By Eleanor Ringel Cater
It’s 50 years after the fall and the luminous tragedy that was Marilyn Monroe still lingers.
She died a half a century ago this month on August 5, 1962. Accidental overdose? Suicide? Kennedy-orchestrated murder?
We still don’t know. And we’re still fascinated. Very fascinated.
Last year, she ranked No. 3 on Forbes annual round-up of who’s got the hottest posthumous career. Only Michael Jackson and Elvis Presley precede her. Tough luck, James Dean. Bad karma, John Lennon.
Everybody from Monroe’s maid to Norman Mailer has tried to explain why Hollywood’s most famous Blonde Bombshell self-imploded one lonely Saturday night in 1962. Nearly 100 books have been written about her…only four of which were published before she died. And the titles: “Goddess,” “Legend,” “Marilyn Monroe Confidential,” “The Last Days of Marilyn,” “Marilyn: The Last Take.”
Sometimes, dying young is the best career movie.
So, let’s see, what becomes a legend most? An early, unexpected, not entirely explained death. After all, she was only 36. Better still (yikes), she was found naked, a phone in her hand. The coroner deemed it a probable suicide. The conspiracy theorists beg to differ.
But, officially, here we have it (maybe). The world’s most famous blonde didn’t have more fun. In fact, she was having so little fun, she may have killed herself.
When Norman Mailer wrote about her in his 1972 book (actually, he wrote two books and one play), he fell into lip-smacking, lascivious fantasy. He, not that pipe-smoking ineffectual Arthur Miller, should be the literary man in her legend. “She was a sexual oven whose fire may rarely been lit,” is the carnal evaluation he offers.
He called his book a “psycho-fantasy.” I guess he had to.
Because he never even met Monroe. Further, she refused his many efforts to set up a meeting. Sometimes, tough guys (even pseudo ones) don’t dance because they weren’t asked.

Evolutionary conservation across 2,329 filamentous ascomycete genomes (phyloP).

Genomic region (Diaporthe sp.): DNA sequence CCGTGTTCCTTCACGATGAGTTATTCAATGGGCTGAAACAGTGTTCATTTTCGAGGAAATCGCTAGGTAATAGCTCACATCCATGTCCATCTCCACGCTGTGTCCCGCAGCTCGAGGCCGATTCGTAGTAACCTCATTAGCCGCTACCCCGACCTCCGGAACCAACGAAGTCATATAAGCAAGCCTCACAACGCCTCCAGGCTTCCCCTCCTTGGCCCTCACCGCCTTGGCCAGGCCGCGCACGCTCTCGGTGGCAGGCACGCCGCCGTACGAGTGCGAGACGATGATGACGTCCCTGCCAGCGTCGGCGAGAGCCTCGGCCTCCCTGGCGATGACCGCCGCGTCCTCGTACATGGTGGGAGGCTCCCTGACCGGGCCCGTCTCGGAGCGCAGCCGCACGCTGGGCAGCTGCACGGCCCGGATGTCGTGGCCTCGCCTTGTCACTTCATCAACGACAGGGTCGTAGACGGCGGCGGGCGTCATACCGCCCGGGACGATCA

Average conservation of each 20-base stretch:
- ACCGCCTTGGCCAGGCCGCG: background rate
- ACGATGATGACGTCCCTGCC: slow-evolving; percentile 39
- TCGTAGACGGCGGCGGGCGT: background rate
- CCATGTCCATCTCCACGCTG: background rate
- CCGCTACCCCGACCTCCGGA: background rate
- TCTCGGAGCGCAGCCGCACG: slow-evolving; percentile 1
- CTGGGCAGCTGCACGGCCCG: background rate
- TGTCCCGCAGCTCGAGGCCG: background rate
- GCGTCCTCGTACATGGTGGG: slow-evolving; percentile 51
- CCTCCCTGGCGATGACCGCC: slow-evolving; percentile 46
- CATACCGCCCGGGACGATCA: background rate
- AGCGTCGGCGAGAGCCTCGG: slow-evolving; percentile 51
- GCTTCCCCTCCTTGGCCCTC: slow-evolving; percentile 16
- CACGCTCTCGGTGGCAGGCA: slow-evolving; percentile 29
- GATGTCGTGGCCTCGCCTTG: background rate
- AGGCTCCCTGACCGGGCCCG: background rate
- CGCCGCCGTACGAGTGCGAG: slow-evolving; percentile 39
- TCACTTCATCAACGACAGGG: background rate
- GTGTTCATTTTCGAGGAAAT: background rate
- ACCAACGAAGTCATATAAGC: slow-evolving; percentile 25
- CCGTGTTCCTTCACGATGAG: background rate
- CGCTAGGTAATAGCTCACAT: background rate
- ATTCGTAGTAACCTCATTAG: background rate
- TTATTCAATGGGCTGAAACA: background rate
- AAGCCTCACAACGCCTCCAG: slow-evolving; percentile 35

Yet Mailer wasn’t entirely wrong. In the world of the 1950s and early 1960s, Marilyn Monroe was rewarded for two things: womanly voluptuousness and little-girl vulnerability. As Gloria Steinem, who wrote her own Marilyn book, points out, “She was the child-woman who offered pleasure without adult challenge.”
Dame Sybil Thorndike noted much of the same thing when she remarked to Sir Laurence Olivier during the filming of “The Prince and the Showgirl,” “Look at that face. She could be five years old.”
“The Prince and the Showgirl” figures in what is probably the best movie ever made about Marilyn — last year’s “My Week with Marilyn,” starring Michelle Williams who looks nothing like Monroe, yet managed something far more than an attempted impersonation. It’s like she got inside the star and somehow discovered what the camera always discovered: a radiance that verged on the unreal.
You don’t see that in the image that stars back from book covers, T-shirts, mugs, postcards, screen-savers, whatever and wherever her likeness has been stamped. You only see it on film and sometimes in her photos.
Ultimately we can never know Marilyn Monroe. It’s one of the secrets she took with her to the grave, along with whoever Norma Jean Baker was.
But consider this quote from an autobiography Monroe began, but never finished: “I knew I belonged to the public and the world, not because I was talented or even beautiful. But because I had never belonged to anything or anyone else.”
She belongs to all of us now, even a half century later. Or, to paraphrase what Secretary of War Edwin Stanton supposedly said of Abraham Lincoln: Now, she belongs to the ages.